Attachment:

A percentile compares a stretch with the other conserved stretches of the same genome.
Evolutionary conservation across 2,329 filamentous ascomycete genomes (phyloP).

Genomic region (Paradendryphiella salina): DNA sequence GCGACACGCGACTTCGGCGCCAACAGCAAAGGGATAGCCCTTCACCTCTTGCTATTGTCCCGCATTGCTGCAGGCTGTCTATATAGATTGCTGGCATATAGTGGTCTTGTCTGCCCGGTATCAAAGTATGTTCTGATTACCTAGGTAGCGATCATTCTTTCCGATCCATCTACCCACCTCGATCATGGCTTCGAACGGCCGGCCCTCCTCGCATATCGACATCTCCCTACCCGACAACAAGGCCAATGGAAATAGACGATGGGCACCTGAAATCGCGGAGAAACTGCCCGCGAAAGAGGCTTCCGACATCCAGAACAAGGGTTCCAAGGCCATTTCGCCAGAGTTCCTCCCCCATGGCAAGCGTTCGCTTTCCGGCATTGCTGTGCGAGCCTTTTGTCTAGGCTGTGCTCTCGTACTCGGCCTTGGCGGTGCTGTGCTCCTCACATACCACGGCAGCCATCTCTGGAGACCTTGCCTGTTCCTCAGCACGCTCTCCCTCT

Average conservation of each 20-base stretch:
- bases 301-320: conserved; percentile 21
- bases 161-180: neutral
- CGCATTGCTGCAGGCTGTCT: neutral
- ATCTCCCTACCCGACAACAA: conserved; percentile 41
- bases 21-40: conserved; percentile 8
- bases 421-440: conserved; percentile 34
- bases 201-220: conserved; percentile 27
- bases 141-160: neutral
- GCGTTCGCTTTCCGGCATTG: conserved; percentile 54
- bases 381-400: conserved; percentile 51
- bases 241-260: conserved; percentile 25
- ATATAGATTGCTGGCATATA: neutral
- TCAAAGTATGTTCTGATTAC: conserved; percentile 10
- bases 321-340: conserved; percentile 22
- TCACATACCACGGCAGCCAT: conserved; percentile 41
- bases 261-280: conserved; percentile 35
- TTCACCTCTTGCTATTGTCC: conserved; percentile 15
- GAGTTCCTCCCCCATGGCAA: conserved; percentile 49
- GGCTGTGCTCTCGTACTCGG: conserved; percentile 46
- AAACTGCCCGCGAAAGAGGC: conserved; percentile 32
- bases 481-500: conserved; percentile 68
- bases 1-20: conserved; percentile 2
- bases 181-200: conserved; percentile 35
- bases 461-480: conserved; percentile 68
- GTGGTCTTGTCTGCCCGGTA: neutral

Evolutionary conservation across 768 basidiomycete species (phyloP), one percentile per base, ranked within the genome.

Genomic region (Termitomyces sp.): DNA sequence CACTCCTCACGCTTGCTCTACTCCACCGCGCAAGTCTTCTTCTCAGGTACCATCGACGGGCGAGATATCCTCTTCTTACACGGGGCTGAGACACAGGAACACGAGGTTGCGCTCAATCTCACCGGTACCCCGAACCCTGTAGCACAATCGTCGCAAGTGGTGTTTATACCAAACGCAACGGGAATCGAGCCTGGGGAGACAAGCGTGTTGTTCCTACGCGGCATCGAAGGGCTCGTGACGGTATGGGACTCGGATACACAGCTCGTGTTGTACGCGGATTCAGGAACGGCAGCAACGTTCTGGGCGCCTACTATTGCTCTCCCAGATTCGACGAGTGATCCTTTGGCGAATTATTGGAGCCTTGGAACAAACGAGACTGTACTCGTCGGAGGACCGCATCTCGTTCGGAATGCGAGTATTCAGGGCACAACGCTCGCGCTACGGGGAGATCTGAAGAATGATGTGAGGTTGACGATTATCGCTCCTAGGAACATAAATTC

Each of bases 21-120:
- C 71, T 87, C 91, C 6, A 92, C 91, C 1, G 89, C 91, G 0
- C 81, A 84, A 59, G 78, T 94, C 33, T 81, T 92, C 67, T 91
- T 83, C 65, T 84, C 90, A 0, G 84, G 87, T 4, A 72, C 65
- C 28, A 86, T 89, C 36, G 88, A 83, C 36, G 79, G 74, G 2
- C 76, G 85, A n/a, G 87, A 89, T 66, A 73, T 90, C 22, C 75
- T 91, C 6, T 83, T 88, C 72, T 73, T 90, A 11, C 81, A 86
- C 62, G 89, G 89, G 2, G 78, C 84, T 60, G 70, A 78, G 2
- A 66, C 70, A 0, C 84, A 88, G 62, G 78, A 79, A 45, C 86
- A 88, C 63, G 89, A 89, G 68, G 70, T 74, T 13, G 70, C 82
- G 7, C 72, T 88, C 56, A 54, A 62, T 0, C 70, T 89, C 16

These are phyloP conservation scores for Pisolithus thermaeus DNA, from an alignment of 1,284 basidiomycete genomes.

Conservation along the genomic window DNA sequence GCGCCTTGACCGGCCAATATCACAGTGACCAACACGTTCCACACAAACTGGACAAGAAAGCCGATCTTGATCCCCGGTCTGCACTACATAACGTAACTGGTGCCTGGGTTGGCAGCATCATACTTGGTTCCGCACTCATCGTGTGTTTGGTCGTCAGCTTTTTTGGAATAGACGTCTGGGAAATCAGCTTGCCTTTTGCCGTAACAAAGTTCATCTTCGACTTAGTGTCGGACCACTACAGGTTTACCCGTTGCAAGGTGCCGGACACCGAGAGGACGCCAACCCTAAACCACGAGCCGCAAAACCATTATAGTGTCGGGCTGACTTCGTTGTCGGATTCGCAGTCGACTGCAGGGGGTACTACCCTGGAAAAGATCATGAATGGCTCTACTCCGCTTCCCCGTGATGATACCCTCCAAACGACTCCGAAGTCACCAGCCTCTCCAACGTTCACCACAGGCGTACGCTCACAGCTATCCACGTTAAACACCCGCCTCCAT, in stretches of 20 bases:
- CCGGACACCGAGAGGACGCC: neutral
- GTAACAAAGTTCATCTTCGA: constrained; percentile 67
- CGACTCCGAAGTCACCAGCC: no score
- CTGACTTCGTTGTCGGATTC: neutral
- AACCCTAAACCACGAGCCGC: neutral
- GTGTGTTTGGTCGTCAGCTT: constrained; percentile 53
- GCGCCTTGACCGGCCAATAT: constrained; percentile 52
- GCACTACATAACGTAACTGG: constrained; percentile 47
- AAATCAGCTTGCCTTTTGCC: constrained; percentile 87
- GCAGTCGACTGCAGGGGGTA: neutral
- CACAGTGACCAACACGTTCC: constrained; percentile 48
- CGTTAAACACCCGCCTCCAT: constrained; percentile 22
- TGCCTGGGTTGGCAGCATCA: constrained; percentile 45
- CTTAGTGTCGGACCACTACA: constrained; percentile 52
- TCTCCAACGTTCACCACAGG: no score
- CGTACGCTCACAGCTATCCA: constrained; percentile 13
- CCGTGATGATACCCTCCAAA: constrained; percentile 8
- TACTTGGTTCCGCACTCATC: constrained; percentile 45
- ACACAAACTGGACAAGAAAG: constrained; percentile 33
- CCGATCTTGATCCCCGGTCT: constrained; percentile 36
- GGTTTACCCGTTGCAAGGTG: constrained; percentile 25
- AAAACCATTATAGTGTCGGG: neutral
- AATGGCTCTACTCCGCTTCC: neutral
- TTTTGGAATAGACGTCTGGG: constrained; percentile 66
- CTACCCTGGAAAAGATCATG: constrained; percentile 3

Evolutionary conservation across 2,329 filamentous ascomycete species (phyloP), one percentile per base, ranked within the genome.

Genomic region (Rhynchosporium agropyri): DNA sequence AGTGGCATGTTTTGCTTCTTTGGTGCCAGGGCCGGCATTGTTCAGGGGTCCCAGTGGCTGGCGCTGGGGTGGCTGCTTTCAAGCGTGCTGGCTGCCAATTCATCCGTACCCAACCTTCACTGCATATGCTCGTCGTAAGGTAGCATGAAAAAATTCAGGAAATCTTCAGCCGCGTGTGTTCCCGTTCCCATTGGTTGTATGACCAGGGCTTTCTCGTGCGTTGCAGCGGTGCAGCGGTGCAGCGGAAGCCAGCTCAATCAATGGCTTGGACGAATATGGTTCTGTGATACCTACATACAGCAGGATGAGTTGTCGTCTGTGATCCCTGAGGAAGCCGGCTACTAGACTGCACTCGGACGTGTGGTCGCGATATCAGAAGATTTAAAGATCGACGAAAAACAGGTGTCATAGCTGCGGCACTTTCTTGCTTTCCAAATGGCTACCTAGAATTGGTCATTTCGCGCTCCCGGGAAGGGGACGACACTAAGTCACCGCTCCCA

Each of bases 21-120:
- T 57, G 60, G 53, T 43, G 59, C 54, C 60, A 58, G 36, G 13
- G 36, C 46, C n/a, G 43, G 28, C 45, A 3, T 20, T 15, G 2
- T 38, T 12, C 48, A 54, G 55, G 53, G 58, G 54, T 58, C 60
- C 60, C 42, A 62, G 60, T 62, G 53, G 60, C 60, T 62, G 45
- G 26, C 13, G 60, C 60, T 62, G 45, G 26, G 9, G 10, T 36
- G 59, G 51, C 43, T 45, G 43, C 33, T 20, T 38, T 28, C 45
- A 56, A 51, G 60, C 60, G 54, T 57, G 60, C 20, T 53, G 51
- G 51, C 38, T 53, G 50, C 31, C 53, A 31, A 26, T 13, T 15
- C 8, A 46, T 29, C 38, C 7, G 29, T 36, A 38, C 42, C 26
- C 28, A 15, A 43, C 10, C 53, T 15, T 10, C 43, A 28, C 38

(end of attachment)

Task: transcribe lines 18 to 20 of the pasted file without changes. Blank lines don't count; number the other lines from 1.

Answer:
- bases 321-340: conserved; percentile 22
- TCACATACCACGGCAGCCAT: conserved; percentile 41
- bases 261-280: conserved; percentile 35